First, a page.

Since entering the global agenda in the mid-1990s, adaptation to climate change has moved from being considered a largely technical and environmental issue to one rooted in more social and economic circumstances of vulnerable populations. However, research into adaptation has been scarce in terms of analysing power and the politics that in conjunction with socio-economic factors often determine how people in local communities in the Global South respond to climate change. In light of these considerations, the aim of this paper is to contribute to the wider effort to politicize adaptation to climate change research and, as a result, democratize adaptation policy and practice. It is argued that any kind of social vulnerability to climate change is, in essence, political. Once understood as a political process, adaptation should be studied critically by interrogating the local power structures and the resulting political inequalities that determine people’s ability to benefit from programmes and projects that aim to facilitate local adaptation. This is necessary if such interventions are to avoid benefitting some while leaving others, and particularly the poor and marginalized, behind. Democratization is seen as a process that must occur (1) between communities and interventions, and (2) within local communities, themselves. The paper concludes with reflections on how democratizing adaptation could function in theory and practice.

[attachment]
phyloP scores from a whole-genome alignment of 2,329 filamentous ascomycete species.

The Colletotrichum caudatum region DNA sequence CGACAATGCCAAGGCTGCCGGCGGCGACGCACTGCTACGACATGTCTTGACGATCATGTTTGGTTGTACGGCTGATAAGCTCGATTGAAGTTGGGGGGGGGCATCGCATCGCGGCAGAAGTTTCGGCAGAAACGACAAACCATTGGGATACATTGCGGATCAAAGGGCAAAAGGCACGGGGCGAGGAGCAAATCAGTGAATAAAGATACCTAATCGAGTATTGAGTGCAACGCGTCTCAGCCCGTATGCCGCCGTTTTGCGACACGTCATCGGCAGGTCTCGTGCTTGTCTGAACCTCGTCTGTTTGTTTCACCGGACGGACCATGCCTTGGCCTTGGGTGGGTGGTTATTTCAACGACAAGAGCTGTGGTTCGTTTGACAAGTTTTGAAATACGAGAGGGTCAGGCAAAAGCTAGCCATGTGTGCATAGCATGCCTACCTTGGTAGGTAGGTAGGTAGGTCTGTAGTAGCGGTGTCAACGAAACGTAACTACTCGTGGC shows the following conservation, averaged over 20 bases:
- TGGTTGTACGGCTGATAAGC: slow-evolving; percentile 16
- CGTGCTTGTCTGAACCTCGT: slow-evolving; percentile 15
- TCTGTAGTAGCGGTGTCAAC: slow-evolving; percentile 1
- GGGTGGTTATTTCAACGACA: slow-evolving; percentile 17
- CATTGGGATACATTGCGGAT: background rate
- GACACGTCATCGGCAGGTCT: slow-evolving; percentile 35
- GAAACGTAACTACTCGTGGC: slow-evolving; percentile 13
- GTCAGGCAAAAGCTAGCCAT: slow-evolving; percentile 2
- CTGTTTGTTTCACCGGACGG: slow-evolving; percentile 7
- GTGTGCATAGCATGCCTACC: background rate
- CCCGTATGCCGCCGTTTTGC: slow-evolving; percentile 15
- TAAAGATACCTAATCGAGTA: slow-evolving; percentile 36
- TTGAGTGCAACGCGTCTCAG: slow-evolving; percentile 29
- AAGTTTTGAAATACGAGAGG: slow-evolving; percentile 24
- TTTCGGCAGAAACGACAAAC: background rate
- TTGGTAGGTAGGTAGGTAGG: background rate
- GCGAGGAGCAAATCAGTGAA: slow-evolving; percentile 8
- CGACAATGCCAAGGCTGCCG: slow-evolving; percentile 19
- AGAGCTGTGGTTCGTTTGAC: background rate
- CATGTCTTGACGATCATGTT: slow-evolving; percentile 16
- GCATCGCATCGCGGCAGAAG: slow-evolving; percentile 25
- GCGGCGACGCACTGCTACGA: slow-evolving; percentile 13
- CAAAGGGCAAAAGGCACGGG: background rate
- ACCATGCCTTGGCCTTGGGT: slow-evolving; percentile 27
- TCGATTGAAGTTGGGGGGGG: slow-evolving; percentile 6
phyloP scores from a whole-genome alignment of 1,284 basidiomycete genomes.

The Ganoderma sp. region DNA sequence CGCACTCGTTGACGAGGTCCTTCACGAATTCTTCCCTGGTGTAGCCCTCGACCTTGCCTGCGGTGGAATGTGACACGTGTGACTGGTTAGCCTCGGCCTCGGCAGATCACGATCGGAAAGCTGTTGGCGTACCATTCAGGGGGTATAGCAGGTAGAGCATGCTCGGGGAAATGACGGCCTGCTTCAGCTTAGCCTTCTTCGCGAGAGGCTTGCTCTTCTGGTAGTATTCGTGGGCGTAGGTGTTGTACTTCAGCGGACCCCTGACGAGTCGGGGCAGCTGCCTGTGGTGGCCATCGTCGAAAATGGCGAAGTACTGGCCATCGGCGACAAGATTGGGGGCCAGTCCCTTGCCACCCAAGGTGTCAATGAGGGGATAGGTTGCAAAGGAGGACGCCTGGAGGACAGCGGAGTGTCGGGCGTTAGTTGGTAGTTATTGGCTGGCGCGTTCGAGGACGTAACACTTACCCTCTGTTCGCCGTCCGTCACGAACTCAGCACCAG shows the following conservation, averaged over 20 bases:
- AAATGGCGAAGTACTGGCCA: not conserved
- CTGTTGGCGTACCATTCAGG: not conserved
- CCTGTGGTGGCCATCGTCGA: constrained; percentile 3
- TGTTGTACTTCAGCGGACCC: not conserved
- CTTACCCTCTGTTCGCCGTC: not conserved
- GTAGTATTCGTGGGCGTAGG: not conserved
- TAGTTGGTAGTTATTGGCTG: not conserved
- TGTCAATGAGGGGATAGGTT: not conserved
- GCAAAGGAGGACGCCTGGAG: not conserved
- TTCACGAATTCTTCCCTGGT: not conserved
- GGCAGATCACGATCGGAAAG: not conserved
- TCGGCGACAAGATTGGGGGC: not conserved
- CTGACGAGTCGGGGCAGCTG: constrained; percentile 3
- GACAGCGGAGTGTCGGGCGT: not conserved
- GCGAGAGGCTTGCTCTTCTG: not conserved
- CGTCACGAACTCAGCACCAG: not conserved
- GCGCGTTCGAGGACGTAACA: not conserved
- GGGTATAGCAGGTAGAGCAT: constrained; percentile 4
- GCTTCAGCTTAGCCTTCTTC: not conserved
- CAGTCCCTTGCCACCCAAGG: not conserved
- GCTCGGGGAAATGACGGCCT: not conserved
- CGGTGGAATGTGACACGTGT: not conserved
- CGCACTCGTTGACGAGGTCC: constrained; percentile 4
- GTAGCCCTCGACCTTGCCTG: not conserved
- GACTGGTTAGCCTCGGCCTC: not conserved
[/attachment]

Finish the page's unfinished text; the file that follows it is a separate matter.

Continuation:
- climate change
- community-based adaptation